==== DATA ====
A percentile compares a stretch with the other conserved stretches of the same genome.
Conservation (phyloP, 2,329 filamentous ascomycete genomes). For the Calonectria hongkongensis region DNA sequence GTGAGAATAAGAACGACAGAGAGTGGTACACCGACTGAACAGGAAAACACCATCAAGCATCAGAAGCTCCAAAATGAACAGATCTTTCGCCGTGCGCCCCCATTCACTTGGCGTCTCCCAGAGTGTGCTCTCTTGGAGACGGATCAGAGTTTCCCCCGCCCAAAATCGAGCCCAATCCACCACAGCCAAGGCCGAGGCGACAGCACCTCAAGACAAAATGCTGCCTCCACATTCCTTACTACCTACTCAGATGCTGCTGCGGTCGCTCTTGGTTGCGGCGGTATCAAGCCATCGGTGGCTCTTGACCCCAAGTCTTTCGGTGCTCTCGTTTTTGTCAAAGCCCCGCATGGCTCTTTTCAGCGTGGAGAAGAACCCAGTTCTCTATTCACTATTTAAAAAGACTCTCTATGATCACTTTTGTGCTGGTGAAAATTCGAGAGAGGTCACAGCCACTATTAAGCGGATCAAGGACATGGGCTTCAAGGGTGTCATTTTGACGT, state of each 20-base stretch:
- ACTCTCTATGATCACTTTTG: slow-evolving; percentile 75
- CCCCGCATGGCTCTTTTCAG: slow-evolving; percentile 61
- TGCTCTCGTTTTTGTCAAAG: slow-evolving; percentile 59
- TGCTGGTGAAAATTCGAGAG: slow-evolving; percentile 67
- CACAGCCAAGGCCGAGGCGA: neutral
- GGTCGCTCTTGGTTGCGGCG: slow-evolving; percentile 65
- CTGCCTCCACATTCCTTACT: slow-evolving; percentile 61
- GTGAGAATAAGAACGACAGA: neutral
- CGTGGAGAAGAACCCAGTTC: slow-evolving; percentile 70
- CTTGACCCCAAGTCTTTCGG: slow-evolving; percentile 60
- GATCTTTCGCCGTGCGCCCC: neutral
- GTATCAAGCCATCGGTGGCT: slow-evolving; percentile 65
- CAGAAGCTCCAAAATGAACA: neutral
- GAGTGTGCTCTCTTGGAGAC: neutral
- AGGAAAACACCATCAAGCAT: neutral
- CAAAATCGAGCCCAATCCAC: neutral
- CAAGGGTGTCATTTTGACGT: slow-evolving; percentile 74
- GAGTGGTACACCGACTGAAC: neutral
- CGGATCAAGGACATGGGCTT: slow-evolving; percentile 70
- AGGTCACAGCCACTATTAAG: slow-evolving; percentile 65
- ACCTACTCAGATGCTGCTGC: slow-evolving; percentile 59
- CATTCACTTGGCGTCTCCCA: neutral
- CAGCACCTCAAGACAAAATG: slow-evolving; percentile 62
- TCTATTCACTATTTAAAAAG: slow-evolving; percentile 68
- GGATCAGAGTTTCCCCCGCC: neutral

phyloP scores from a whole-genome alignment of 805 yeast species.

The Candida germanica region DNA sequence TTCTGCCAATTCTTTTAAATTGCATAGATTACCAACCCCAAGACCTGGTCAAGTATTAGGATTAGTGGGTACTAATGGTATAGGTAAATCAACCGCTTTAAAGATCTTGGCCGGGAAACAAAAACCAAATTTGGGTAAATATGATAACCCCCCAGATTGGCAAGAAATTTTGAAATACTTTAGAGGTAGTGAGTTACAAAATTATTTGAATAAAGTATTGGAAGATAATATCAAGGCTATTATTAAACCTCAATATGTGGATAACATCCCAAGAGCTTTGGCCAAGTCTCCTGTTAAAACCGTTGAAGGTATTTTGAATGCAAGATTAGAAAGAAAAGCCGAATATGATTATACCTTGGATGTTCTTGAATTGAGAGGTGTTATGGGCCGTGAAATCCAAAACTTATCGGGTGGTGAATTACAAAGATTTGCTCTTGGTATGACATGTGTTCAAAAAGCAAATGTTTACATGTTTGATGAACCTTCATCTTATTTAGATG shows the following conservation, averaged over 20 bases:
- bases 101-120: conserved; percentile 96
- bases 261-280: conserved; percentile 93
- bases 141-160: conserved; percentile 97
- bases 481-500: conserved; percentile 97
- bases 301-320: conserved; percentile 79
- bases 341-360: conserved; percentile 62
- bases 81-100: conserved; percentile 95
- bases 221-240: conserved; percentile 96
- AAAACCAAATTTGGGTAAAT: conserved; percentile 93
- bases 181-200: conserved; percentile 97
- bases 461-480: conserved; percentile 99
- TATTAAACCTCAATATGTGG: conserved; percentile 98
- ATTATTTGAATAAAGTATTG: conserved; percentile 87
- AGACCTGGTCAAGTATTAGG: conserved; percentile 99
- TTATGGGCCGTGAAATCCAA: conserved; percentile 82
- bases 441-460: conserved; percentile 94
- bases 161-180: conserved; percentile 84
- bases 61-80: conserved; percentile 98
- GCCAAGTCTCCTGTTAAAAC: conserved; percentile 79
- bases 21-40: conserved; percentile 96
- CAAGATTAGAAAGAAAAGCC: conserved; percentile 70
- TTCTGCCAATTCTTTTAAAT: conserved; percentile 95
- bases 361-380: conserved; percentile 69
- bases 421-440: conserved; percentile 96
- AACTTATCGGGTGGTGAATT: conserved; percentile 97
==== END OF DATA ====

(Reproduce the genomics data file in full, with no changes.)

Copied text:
A percentile compares a stretch with the other conserved stretches of the same genome.
Conservation (phyloP, 2,329 filamentous ascomycete genomes). For the Calonectria hongkongensis region DNA sequence GTGAGAATAAGAACGACAGAGAGTGGTACACCGACTGAACAGGAAAACACCATCAAGCATCAGAAGCTCCAAAATGAACAGATCTTTCGCCGTGCGCCCCCATTCACTTGGCGTCTCCCAGAGTGTGCTCTCTTGGAGACGGATCAGAGTTTCCCCCGCCCAAAATCGAGCCCAATCCACCACAGCCAAGGCCGAGGCGACAGCACCTCAAGACAAAATGCTGCCTCCACATTCCTTACTACCTACTCAGATGCTGCTGCGGTCGCTCTTGGTTGCGGCGGTATCAAGCCATCGGTGGCTCTTGACCCCAAGTCTTTCGGTGCTCTCGTTTTTGTCAAAGCCCCGCATGGCTCTTTTCAGCGTGGAGAAGAACCCAGTTCTCTATTCACTATTTAAAAAGACTCTCTATGATCACTTTTGTGCTGGTGAAAATTCGAGAGAGGTCACAGCCACTATTAAGCGGATCAAGGACATGGGCTTCAAGGGTGTCATTTTGACGT, state of each 20-base stretch:
- ACTCTCTATGATCACTTTTG: slow-evolving; percentile 75
- CCCCGCATGGCTCTTTTCAG: slow-evolving; percentile 61
- TGCTCTCGTTTTTGTCAAAG: slow-evolving; percentile 59
- TGCTGGTGAAAATTCGAGAG: slow-evolving; percentile 67
- CACAGCCAAGGCCGAGGCGA: neutral
- GGTCGCTCTTGGTTGCGGCG: slow-evolving; percentile 65
- CTGCCTCCACATTCCTTACT: slow-evolving; percentile 61
- GTGAGAATAAGAACGACAGA: neutral
- CGTGGAGAAGAACCCAGTTC: slow-evolving; percentile 70
- CTTGACCCCAAGTCTTTCGG: slow-evolving; percentile 60
- GATCTTTCGCCGTGCGCCCC: neutral
- GTATCAAGCCATCGGTGGCT: slow-evolving; percentile 65
- CAGAAGCTCCAAAATGAACA: neutral
- GAGTGTGCTCTCTTGGAGAC: neutral
- AGGAAAACACCATCAAGCAT: neutral
- CAAAATCGAGCCCAATCCAC: neutral
- CAAGGGTGTCATTTTGACGT: slow-evolving; percentile 74
- GAGTGGTACACCGACTGAAC: neutral
- CGGATCAAGGACATGGGCTT: slow-evolving; percentile 70
- AGGTCACAGCCACTATTAAG: slow-evolving; percentile 65
- ACCTACTCAGATGCTGCTGC: slow-evolving; percentile 59
- CATTCACTTGGCGTCTCCCA: neutral
- CAGCACCTCAAGACAAAATG: slow-evolving; percentile 62
- TCTATTCACTATTTAAAAAG: slow-evolving; percentile 68
- GGATCAGAGTTTCCCCCGCC: neutral

phyloP scores from a whole-genome alignment of 805 yeast species.

The Candida germanica region DNA sequence TTCTGCCAATTCTTTTAAATTGCATAGATTACCAACCCCAAGACCTGGTCAAGTATTAGGATTAGTGGGTACTAATGGTATAGGTAAATCAACCGCTTTAAAGATCTTGGCCGGGAAACAAAAACCAAATTTGGGTAAATATGATAACCCCCCAGATTGGCAAGAAATTTTGAAATACTTTAGAGGTAGTGAGTTACAAAATTATTTGAATAAAGTATTGGAAGATAATATCAAGGCTATTATTAAACCTCAATATGTGGATAACATCCCAAGAGCTTTGGCCAAGTCTCCTGTTAAAACCGTTGAAGGTATTTTGAATGCAAGATTAGAAAGAAAAGCCGAATATGATTATACCTTGGATGTTCTTGAATTGAGAGGTGTTATGGGCCGTGAAATCCAAAACTTATCGGGTGGTGAATTACAAAGATTTGCTCTTGGTATGACATGTGTTCAAAAAGCAAATGTTTACATGTTTGATGAACCTTCATCTTATTTAGATG shows the following conservation, averaged over 20 bases:
- bases 101-120: conserved; percentile 96
- bases 261-280: conserved; percentile 93
- bases 141-160: conserved; percentile 97
- bases 481-500: conserved; percentile 97
- bases 301-320: conserved; percentile 79
- bases 341-360: conserved; percentile 62
- bases 81-100: conserved; percentile 95
- bases 221-240: conserved; percentile 96
- AAAACCAAATTTGGGTAAAT: conserved; percentile 93
- bases 181-200: conserved; percentile 97
- bases 461-480: conserved; percentile 99
- TATTAAACCTCAATATGTGG: conserved; percentile 98
- ATTATTTGAATAAAGTATTG: conserved; percentile 87
- AGACCTGGTCAAGTATTAGG: conserved; percentile 99
- TTATGGGCCGTGAAATCCAA: conserved; percentile 82
- bases 441-460: conserved; percentile 94
- bases 161-180: conserved; percentile 84
- bases 61-80: conserved; percentile 98
- GCCAAGTCTCCTGTTAAAAC: conserved; percentile 79
- bases 21-40: conserved; percentile 96
- CAAGATTAGAAAGAAAAGCC: conserved; percentile 70
- TTCTGCCAATTCTTTTAAAT: conserved; percentile 95
- bases 361-380: conserved; percentile 69
- bases 421-440: conserved; percentile 96
- AACTTATCGGGTGGTGAATT: conserved; percentile 97